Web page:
The 26 bones and 33 joints in the foot really do work well to receive and distribute the impact of the ground with each step. When our shoes have a rigid sole (which now feels like someone strapped a block of wood to each of my feet) then the outcome is your ankle works structurally in a way that potentially may hurt it due to the fact that your foot's natural movements have been removed from the equation. If your feet cannot articulate properly then your ankles will receive more force with each step which may cause undue and unnatural stress. Overuse syndromes do not need to be the norm if we consider and practice more the natural movements of the body. 

Think of all the movements that your hand can perform. Now imagine you have strapped your hand to a block of wood. You have limited the movement in your hand, which then translates to loss of muscle over time. Since your body economizes energy efficiently, it will decide that those muscles in your hand (and, in reality, your foot in constraining footwear) aren't as important since they aren't being used. 

Shoe choices DO matter!

Does this info spark your interest? If so, I teach a class called "Healthy Feet for a Healthier You" that gives the student tools and exercises that improve overall foot health. 

Please email with any questions: yoginiofoz@gmail.com

Since the feet are our foundation, I think this is a great start to a healthier lifestyle and a healthier YOU!!


Monday, February 29, 2016

BOLD statement alert!!!

I just taught my "Healthy Feet for a Healthier You" class at the Rossville Community Library this last Saturday. It was a wonderful class with 2 students who had lots of great questions and a serious desire to learn. Time did go by quickly and I felt like everything that I wanted to cover I did, so bonus!

The "bold" statement that want to make comes in the form of a reflection after a conversation I had last week with a student. I was asked after class about the embarrassing issue with regards to the inability to hold the bladder when sneezing. (Hint: #1: Kegels are a BAD idea, the pelvic floor might already be tight so tightening those muscles more only makes the problem worse.)

Since I needed to get home quickly to lock up my chickens for the evening, I did not have time to address this student's concerns immediately but I told her I would talk with her about it the following week. As I was driving home, I realized that I USED to have that same problem but that I do NOT have it anymore. So what changed? Well, rolling my feet over little Yoga Therapy balls, of course!

Disclaimer: I did take a weekend workshop with Leslie Howard on the "pelvic floor" last year. The reason why I mention this is because she did go over in detail issues that are showing up in the older population (men and women) and the fact that many health issues might stem from the fact that our pelvises are misaligned (think: chronic tucked pelvis). Although that class has given me much to think about and I am okay with being wrong, I don't think it was the tipping point for my body.

At the pelvic health workshop, Leslie Howard stated that 
"if you fix one dome you fix them all." 

For the sake of simplicity let us at least consider this opinion: Your feet are a dome, your pelvic floor is a dome (a cadaver has a bowl shaped pelvic floor ~ but scientists have discovered recently that the pelvic floor really is the shape of a dome when you are alive), your diaphragm is a dome, and your skull has a dome. What happens if you stack those domes correctly when you are standing? I would guess that the body is in alignment (and thus bodily functions work naturally). What happens if the domes tip one way or the other, again, when standing? Another guess would be that the body would be out of alignment (which then could translate to compression in the body and over extension in other areas). Of course, the domes move when you do...and our body needs a diversity of movement throughout the day, every day.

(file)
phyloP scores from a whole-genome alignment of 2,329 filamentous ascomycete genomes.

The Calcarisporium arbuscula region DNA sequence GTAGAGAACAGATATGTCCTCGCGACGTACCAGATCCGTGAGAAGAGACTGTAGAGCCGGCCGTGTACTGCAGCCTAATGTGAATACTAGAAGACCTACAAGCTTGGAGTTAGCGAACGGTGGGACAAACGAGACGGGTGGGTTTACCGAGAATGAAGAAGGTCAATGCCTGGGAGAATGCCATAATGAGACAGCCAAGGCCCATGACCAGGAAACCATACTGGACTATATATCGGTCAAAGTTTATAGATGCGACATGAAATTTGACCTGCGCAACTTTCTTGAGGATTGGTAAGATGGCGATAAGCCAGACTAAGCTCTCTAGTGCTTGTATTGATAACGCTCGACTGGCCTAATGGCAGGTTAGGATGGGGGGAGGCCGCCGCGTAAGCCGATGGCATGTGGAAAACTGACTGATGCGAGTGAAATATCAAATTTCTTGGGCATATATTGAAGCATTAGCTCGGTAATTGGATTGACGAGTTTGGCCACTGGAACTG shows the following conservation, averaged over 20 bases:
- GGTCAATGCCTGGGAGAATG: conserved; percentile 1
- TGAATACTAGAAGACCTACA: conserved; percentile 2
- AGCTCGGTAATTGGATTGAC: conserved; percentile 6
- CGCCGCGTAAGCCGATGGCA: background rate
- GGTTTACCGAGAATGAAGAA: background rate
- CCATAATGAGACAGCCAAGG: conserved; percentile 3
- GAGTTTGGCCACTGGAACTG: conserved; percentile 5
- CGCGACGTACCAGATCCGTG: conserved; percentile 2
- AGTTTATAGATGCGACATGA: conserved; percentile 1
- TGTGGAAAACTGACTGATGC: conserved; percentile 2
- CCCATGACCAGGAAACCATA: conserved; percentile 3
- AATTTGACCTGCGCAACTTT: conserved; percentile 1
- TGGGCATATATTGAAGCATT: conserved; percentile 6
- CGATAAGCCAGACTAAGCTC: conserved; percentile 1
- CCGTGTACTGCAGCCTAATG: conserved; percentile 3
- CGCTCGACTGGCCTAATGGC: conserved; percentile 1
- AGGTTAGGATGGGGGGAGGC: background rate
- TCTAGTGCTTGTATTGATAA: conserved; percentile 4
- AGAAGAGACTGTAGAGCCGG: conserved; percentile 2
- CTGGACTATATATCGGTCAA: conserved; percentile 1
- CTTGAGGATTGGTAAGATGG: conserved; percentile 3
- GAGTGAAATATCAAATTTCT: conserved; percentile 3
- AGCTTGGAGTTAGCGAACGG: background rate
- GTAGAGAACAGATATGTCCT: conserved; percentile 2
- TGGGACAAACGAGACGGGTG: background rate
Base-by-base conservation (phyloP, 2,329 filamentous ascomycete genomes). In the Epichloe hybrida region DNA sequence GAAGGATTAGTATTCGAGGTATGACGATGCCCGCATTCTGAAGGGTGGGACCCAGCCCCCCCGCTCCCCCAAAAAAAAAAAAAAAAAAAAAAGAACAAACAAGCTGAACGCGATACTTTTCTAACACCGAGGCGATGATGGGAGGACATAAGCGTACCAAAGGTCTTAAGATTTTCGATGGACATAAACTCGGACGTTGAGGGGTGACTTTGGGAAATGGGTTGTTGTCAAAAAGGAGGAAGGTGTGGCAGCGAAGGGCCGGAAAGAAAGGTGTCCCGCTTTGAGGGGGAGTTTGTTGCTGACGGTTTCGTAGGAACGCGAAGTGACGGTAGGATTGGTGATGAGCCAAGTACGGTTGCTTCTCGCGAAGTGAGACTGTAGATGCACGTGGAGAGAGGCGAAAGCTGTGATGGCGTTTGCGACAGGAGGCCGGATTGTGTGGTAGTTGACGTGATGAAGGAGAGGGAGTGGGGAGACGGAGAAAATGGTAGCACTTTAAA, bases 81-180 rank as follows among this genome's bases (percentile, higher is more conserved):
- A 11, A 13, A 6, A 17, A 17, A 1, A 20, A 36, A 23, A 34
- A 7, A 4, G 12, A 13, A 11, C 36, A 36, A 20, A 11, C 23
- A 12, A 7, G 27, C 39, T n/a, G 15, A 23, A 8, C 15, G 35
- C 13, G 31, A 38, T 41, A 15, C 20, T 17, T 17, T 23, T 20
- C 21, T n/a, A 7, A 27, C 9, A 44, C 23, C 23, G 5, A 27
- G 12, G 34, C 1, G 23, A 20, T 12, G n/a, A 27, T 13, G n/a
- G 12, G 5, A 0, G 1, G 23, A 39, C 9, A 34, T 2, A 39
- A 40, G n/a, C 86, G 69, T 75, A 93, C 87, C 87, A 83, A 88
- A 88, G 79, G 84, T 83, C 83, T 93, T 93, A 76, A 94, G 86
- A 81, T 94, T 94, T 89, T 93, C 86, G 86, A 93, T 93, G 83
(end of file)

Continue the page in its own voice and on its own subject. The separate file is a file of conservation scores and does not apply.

Tadasana, or Mountain Pose, in Yoga is the foundation of all standing poses. I find that it is the hardest pose to teach because standing on two feet is something that we do every day without really thinking deeply about it.  

Interesting fact: If you don't know where to put the weight of the body while you are standing then it is REALLY hard to correct the rest of the imbalances in the body above the feet (like the hips, ribs, shoulder, and head alignment). What is really fun for me is to teach the student to stack their bones in such a way that there is very little effort in holding the body upright. Sometimes they even get a little euphoric feeling when they stay in this position for a few minutes.

What I like about Leslie's "fix one dome you fix them all" idea is that we can work with the foot dome and see what benefits arise in the body over time. If anything, your feet will spread which improves circulation and gives space for the nerves. When you incorporate a 2 - 3 mile walk into your daily ball rolling routine, not only will your foot muscles strengthen (think: stronger muscles, better support, a more defined arch) but you will improve your overall well-being and health. As with any new exercise, patience and a little work several times a day will give the best results. 

What I am teaching in the foot health class and what I have been practicing for 8 months are exercises that stretch and strengthen the intrinsic and extrinsic muscles of the feet. At first, I was surprised at how tender my feet were after just one session. Now this work is something that I really enjoy practicing at least once a day. My feet feel much more grounded and I am stronger in my legs. These days I wiggle my toes and feet without really thinking about it (and it feels like a very simple stretch). My feet inherently WANT to move more!!

So while this topic is very important for my current Yoga students, I also learned that I also need to practice these stretches on a daily basis. And after my brief talk after last week's class and long drive home after class, I realized that stretching my feet has a ripple effect all the way up the body. What a wonderful discovery!

As always, I hope to see you on the mat!


~ Cat

Questions about "Healthy Feet for a Healthier You"
please email me


Friday, February 12, 2016

This bio-mechanist rocks my worldview!

To some people, alignment solutions seem too simple to actually work. The reality is that fixing your alignment addresses your foot ailments at the root of the problem, and that’s why converts are seeing real, positive changes in their bodies, despite years of seeking expensive treatments.
~ Katy Bowman